Sunday, December 4, 2011

Dark Suites Music Reviews: Music of the Macabre from Tom Lehrer

Reviewed by
Anthony Servante

Before entering the field of music entertainment, Tom Lehrer taught math at the University of California at Santa Cruz. With a few gruesome songs in mind, he wrote and recorded them on vinyl, selling them at the university for a few dollars. Eventually students bought the inexpensive lps and resold them for a profit. Soon Lehrer developed a small following. Initially, his songs dealt with macabre themes but eventually graduated to political satire, always keeping the grotesque side of the music in the lyrics.

It wasn’t until Lehrer’s music gained airplay on England radio stations that the music developed a larger following and Lehrer began to tour. His work was translated to German as well as other languages. His morbid style fit the European sentiment. Still, success eluded him in the US, that is, until his lp “That Was the Year That Was” (1965) was released. His gift for political satire combined with his macabre lyrics was the right combination to win over American audiences.

I have selected songs ranging from his macabre days to his satiric heyday. Here they are:

“When You are Old and Gray” is a song about ‘carpe diem’, that is, seize the day. He describes the curse of getting old and equates it with moral disgust. This attitude pokes fun of the Fifties style of songs where love was forever.

“Poisoning Pigeons in the Park” continues Lehrer’s jabs at sentimental love by showing a young couple in love killing the birdies and other animals in the park. The up-tempo happy song replaces the act of lovers feeding the creatures of the park with that of them murdering the unsuspecting fowl with chilling yet cheery results.

“I Hold Your Hand in Mine” extends the lovers’ theme with a slight twist on the old ‘holding hands’ approach to puppy love. His sickest song is also his most popular.

“The Irish Ballad” continues the sick humor approach to popular ‘ballads’. These sing-along style songs are mocked here with some very morbid lyrics. He even mocks the audience in the introduction to the song who may have any designs on singing along.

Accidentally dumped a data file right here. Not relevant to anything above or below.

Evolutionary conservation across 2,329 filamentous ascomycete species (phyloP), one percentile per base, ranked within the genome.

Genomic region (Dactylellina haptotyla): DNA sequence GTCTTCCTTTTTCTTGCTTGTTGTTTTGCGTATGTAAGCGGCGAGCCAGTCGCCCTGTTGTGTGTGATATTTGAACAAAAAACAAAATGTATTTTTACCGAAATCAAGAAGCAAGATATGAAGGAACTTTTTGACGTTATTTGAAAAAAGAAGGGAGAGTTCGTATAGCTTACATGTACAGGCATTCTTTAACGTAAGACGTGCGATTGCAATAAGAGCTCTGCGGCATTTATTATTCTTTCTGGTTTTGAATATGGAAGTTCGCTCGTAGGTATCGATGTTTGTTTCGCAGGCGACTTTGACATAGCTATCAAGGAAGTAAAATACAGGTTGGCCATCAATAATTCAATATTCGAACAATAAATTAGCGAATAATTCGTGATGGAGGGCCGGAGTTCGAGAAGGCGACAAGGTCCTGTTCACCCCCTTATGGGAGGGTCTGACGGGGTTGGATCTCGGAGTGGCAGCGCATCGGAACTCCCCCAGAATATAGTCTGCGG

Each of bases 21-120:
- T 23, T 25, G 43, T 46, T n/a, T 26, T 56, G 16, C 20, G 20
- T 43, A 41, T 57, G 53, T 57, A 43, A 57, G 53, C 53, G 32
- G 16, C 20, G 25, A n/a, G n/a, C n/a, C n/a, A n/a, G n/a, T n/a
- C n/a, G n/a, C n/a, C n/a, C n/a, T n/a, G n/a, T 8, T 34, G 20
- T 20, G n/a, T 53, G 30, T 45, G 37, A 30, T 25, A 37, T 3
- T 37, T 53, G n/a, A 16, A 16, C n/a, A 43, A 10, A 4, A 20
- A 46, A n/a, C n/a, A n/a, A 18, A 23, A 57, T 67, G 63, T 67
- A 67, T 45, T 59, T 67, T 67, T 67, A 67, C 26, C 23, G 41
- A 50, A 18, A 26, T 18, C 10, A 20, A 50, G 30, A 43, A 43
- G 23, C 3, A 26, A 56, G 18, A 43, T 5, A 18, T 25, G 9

“My Home Town” eliminates the sentimentality of songs about growing up in a small friendly community. Lehrer’s home town is a grotesque version of “Happyville”, typical of Fifties family TV shows.

“The Old Dope Peddler” extends the satiric approach to singing about small towns in a sentimentally romantic way. Here the night doesn’t bring love. It brings out drug deals.

“I Got it from Agnes” says a lot without actually saying anything, but once you put the appropriate disease to the pronoun “it”, you’ve got a song about unprotected sex, STDs, bestiality, incest, homosexuality (a taboo subject in the Fifties), and fellatio.

“The Masochism Tango” mocks the modern dance movement of the Fifties as an exercise in self-abuse. The song echoes the rhythms of a tango with the appropriately abusive description in the lyrics.

“We Will All Go Together When We Go” turns self-abuse to global-abuse as Lehrer writes a political satire to point out the futility of nuclear weapons, a common concern in the Fifties. The songwriter describes graphically the results of an A-Bomb while annihilating any hopes of surviving the big blast with bomb shelters or by ducking under one’s desk.

“National Brotherhood Week” wraps up the political agenda that Lehrer targets. As NBW is foisted on the public at the time Malcolm X is killed and Martin Luther King is assassinated, Lehrer pounds home the 7-day event as a hypocritical white wash of then current racial tensions.

And there you have it. Tom Lehrer singing about severed hands, cannibalism, nuclear holocaust and racial intolerance with wit, sarcasm, and a touch of the macabre. For more on the grotesque music of Professor Lehrer, visit his site at for some great cover versions of his songs in other languages in addition to English or for a thorough back-story on the singer.

--Anthony Servante